Let me tell you about an arcane crevice of the law that covers flags and national symbols as trademarks.
Have I lost you already? Oh, c’mon. It’ll be fun. There are pictures. And a quiz at the end!
Great. Let’s go.
You can NOT register a trademark that includes the flag of the United States, any state, or any foreign nation. So the stuff to the left are no-nos.
So far, so good.
The trademark to the right is OK, because you CAN register a flag if:
- it’s substantially obscured by words or designs,
- it’s used to form a letter, number, or design,
- it’s not in a shape normally seen in flags,
- it appears in a color different from the national flag, or
- a significant feature is missing or changed.
You CAN register a trademark that contains a monument, statue, or building associated with a country. So, each of these is OK.
Still with me?
There are more than 150 statutes that prohibit use of certain other stuff as a trademark, for example: Boy Scouts of America, CIA, F.B.I., Four-H Club, Give a Hoot Don’t Pollute, Little League, Woodsy Owl.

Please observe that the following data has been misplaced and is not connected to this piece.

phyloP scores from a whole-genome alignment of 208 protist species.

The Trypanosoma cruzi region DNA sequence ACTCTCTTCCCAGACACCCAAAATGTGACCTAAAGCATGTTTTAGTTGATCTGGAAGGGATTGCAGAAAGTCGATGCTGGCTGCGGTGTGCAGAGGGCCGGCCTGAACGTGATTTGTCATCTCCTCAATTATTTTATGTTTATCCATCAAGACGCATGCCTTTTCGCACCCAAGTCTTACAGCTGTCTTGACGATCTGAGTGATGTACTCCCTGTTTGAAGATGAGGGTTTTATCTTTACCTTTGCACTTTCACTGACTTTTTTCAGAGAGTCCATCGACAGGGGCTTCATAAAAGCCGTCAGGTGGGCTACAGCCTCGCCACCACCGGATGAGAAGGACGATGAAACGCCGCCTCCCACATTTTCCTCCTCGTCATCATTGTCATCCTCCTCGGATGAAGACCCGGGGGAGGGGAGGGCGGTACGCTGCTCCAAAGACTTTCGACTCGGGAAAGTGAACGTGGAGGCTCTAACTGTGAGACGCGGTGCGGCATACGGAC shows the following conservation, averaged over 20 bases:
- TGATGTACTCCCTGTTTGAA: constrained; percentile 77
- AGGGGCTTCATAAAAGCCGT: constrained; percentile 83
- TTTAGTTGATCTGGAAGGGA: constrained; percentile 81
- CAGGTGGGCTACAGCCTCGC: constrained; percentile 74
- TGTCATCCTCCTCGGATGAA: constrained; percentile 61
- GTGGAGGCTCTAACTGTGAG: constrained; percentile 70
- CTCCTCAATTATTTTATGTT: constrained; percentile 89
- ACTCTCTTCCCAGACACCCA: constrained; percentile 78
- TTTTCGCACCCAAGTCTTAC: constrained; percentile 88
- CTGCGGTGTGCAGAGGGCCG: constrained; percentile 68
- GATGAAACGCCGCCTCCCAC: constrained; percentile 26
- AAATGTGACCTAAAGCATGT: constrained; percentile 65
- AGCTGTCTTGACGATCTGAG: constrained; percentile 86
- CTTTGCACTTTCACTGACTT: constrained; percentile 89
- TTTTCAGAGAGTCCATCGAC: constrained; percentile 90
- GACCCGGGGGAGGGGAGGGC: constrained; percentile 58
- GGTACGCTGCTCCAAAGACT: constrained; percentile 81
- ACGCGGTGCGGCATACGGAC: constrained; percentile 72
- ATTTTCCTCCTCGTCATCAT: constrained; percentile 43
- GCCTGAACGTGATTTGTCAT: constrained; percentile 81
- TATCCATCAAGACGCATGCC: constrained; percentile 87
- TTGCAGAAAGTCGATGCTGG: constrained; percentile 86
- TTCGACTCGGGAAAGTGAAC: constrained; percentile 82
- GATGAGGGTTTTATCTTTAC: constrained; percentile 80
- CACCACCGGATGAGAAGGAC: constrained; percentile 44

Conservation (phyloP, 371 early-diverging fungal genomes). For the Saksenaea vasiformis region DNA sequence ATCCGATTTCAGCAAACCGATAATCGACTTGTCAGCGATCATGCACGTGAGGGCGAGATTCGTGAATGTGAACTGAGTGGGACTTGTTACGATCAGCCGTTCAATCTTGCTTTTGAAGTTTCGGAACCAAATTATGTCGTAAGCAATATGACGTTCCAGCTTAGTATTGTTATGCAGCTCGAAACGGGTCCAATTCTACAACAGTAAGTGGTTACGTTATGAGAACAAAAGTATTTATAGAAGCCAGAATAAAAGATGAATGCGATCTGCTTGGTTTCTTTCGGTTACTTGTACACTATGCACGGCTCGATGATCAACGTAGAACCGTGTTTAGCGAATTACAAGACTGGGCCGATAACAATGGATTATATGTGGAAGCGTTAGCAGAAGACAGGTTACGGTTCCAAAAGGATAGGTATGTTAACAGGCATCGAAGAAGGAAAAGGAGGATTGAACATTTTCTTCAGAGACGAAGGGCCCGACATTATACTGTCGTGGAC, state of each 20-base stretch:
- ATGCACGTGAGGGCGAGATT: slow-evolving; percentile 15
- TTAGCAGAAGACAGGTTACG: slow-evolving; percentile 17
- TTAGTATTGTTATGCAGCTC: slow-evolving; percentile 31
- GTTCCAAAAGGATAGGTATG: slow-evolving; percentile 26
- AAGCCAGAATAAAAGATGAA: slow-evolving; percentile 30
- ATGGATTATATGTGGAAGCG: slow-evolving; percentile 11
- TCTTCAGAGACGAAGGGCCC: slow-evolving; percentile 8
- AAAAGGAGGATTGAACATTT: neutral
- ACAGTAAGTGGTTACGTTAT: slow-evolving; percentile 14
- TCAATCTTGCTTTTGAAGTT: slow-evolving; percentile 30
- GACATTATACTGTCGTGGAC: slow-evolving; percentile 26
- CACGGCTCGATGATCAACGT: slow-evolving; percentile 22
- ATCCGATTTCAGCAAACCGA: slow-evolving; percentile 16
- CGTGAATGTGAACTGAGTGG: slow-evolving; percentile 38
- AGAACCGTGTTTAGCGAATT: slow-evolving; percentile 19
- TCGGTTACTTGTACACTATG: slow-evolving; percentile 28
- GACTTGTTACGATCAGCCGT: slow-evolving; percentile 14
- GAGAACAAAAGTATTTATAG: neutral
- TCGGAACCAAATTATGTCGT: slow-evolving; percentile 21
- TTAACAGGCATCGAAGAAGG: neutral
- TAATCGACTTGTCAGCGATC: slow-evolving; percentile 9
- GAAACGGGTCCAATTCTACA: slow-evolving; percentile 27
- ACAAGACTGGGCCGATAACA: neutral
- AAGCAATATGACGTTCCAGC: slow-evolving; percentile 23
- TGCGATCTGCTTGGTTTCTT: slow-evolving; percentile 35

- You can NOT register a flag of the U.S., state, or foreign country;
- You CAN register a trademark with a flag as long as it’s hidden or weird somehow;
- You CAN register a non-flag national symbol;
- You can NOT register national symbols if there’s a statute that says you can’t.
Quiz time! Which of these can be registered? Answers are below.
If you didn’t enjoy this, blame Julie W. She suggested I write about it.
 15 U.S.C. §1052 (b)
 There’s a non-exhaustive list of these statutes here: https://tmep.uspto.gov/RDMS/TMEP/current#/current/TMEP-Cd1e1.html
 Here are the answers to the quiz.